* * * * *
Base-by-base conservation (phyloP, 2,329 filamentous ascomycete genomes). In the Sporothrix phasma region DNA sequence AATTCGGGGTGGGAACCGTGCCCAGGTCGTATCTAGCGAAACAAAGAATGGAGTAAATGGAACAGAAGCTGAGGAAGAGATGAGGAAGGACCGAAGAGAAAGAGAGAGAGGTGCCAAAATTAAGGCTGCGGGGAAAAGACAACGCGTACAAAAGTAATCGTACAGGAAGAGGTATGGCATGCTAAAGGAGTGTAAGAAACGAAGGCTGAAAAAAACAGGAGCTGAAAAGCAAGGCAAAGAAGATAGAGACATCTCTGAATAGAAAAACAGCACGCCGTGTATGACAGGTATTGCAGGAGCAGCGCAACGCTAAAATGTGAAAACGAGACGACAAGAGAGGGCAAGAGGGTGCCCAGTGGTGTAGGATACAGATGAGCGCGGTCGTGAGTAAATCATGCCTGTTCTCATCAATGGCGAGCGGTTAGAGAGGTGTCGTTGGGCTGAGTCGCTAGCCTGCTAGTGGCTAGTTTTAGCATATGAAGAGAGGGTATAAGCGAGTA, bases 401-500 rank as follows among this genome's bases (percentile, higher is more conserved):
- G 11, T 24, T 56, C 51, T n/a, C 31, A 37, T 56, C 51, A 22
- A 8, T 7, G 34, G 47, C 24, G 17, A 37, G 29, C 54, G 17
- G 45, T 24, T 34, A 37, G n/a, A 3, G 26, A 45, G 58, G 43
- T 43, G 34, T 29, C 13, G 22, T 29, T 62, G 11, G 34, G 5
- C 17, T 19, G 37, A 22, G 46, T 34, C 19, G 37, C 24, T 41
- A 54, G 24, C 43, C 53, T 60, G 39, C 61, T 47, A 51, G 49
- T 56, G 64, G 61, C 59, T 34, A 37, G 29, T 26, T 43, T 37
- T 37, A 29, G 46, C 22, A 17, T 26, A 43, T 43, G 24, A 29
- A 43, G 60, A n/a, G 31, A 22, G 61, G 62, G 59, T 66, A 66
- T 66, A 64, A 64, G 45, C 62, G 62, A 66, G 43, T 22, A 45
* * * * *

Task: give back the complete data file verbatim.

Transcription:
Base-by-base conservation (phyloP, 2,329 filamentous ascomycete genomes). In the Sporothrix phasma region DNA sequence AATTCGGGGTGGGAACCGTGCCCAGGTCGTATCTAGCGAAACAAAGAATGGAGTAAATGGAACAGAAGCTGAGGAAGAGATGAGGAAGGACCGAAGAGAAAGAGAGAGAGGTGCCAAAATTAAGGCTGCGGGGAAAAGACAACGCGTACAAAAGTAATCGTACAGGAAGAGGTATGGCATGCTAAAGGAGTGTAAGAAACGAAGGCTGAAAAAAACAGGAGCTGAAAAGCAAGGCAAAGAAGATAGAGACATCTCTGAATAGAAAAACAGCACGCCGTGTATGACAGGTATTGCAGGAGCAGCGCAACGCTAAAATGTGAAAACGAGACGACAAGAGAGGGCAAGAGGGTGCCCAGTGGTGTAGGATACAGATGAGCGCGGTCGTGAGTAAATCATGCCTGTTCTCATCAATGGCGAGCGGTTAGAGAGGTGTCGTTGGGCTGAGTCGCTAGCCTGCTAGTGGCTAGTTTTAGCATATGAAGAGAGGGTATAAGCGAGTA, bases 401-500 rank as follows among this genome's bases (percentile, higher is more conserved):
- G 11, T 24, T 56, C 51, T n/a, C 31, A 37, T 56, C 51, A 22
- A 8, T 7, G 34, G 47, C 24, G 17, A 37, G 29, C 54, G 17
- G 45, T 24, T 34, A 37, G n/a, A 3, G 26, A 45, G 58, G 43
- T 43, G 34, T 29, C 13, G 22, T 29, T 62, G 11, G 34, G 5
- C 17, T 19, G 37, A 22, G 46, T 34, C 19, G 37, C 24, T 41
- A 54, G 24, C 43, C 53, T 60, G 39, C 61, T 47, A 51, G 49
- T 56, G 64, G 61, C 59, T 34, A 37, G 29, T 26, T 43, T 37
- T 37, A 29, G 46, C 22, A 17, T 26, A 43, T 43, G 24, A 29
- A 43, G 60, A n/a, G 31, A 22, G 61, G 62, G 59, T 66, A 66
- T 66, A 64, A 64, G 45, C 62, G 62, A 66, G 43, T 22, A 45